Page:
After many years as a physical therapist, I have developed my own unique practice of bodywork that I call “Listening Bodywork.” I have seen thousands of clients doing traditional and integrative PT and OT. I have taken over a hundred different continuing education classes over the years, honing my therapy skills to deliver the best therapy practice I can. At the same time, I’ve been playing with getting underneath the hands-on aspect of my practice, distilling the essence of touch to, for me, its most pure denomination.
Something untaught has shown up for me over the years of doing more conventional bodywork and physical therapy. It has arisen over time as I have deepened my own amalgam of meditation and touch. I have come to practice the simple but powerful stance of just being there to listen to the pure attraction of my hands to a body. This stance hasn’t been easy for me. There has been unlearning to do, coupled with a deepening trust in the experience. This bodywork is so unchoreographed and raw, it has a primitive quality to it. I had to get used to being wide open to what my hands are drawn to, without assumption. In this open, present state we, together, have an opportunity to connect to another truth of a connected body experience. That’s what makes this practice an adventure for both of us. And because of my many years of working with injuries and conditions (and my grounded manner), there is a palpable sense of safety inside this adventure.
We start in our beginning place together, letting the communication unfold, never anticipating or interfering. There is a sacred spontaneity, unformulaic and without pre-conception. There is no routine. I wait for an attraction to arise for an area of the body and go to it without question, even if it surprises me in some way. I completely trust this information, unwilling to censor it. My hands have a wealth of touch experience and I trust their ability to feel and connect deeply to the body, always listening, loving, and respecting.
There is a puppet like feeling while doing Listening Bodywork. It feels like I don’t make the choices, rather I follow the guidance of a listening alchemy choreographing the touch for me. I don’t want to put any more story on it. We wait for the information and go.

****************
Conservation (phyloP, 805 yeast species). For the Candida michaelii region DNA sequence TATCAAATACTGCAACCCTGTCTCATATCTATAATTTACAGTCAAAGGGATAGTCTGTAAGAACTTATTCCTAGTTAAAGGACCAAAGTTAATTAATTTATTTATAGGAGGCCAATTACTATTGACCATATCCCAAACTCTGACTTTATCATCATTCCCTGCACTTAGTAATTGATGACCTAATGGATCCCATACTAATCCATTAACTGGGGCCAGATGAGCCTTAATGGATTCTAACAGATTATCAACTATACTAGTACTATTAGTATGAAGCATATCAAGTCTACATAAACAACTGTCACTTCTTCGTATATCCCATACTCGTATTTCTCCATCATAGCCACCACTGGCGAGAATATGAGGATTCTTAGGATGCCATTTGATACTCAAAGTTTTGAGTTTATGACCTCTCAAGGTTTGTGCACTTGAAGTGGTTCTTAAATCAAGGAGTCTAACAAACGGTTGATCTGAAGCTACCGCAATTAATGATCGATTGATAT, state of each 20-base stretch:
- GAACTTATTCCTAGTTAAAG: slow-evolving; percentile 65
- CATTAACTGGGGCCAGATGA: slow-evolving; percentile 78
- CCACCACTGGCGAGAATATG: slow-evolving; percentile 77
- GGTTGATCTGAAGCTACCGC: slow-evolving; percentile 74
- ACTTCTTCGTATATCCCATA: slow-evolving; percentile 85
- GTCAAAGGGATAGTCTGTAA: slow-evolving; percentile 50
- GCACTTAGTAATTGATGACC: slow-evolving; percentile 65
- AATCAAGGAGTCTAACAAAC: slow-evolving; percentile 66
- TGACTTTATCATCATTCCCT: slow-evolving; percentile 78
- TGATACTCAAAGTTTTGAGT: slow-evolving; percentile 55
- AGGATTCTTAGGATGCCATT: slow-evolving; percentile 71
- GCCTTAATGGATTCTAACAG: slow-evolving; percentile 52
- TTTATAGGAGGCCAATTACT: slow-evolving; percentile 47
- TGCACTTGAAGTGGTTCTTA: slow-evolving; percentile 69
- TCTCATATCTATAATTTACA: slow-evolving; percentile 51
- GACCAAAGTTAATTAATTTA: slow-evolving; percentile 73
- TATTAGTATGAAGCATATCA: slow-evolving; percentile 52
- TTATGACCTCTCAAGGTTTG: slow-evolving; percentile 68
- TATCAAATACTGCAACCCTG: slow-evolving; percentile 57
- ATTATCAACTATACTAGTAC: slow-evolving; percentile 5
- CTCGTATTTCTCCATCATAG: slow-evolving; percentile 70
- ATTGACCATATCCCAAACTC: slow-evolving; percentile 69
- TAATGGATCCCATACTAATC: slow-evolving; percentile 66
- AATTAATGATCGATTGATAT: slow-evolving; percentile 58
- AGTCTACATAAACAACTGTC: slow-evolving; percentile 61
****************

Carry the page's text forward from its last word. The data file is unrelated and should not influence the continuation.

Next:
Listening Bodywork is unusual in that we will never be able to anticipate what I’m going to do. It requires a surrendering to the moment. You wait and listen just like I do. Many of my touches are quiet and lingering for many minutes, although you never know if a vigorous rubbing, a tap, a hold of a point, a clap above the body, or a vocalization may happen (among many other possibilities). None of the touches are uncomfortable; in fact they are deeply comfortable and often energy based. I am very careful to stay present to any possible discomfort and adjust.
You can talk or not talk. Cry or not cry. Move or be still. Though if it appears that you are in your head too much, I may suggest a technique for bringing you back to your body. The normal chatter of the mind is rarely useful. A more powerful experience comes from being in touch with your body and sensations felt. This practice brings you to a deep state of attention. You may begin to feel your body energy flowing. Places light up and feel alive, often in a way never felt before. A deep pleasure, sense of beauty, mystery, and curiosity may happen. Some feel transported, like they have been on a journey to a peaceful unknown. Others sometimes sense their body boundaries softening, as if the solidity of their Self gets called into question. Sensations like this may deepen the connection we have with our spirit, and make “no separation” ideas perhaps felt rather than thought.
Doing this bodywork, letting it happen, trusting in being there moment by moment is an important mirror for us. In the course of life, we may feel contracted, more in need for control, more separate from self or others, less able to listen, less trusting. Practicing Listening Bodywork is a unique meditation, two people together, deep in the magic of touch, presence, and connection. Though an experience may feel healing or transformational, there can be no goal as such. In fact, “no goal” is precisely what keeps it ALIVE. Over time, the work appears to have a life of its own. And most importantly, we can enjoy this together.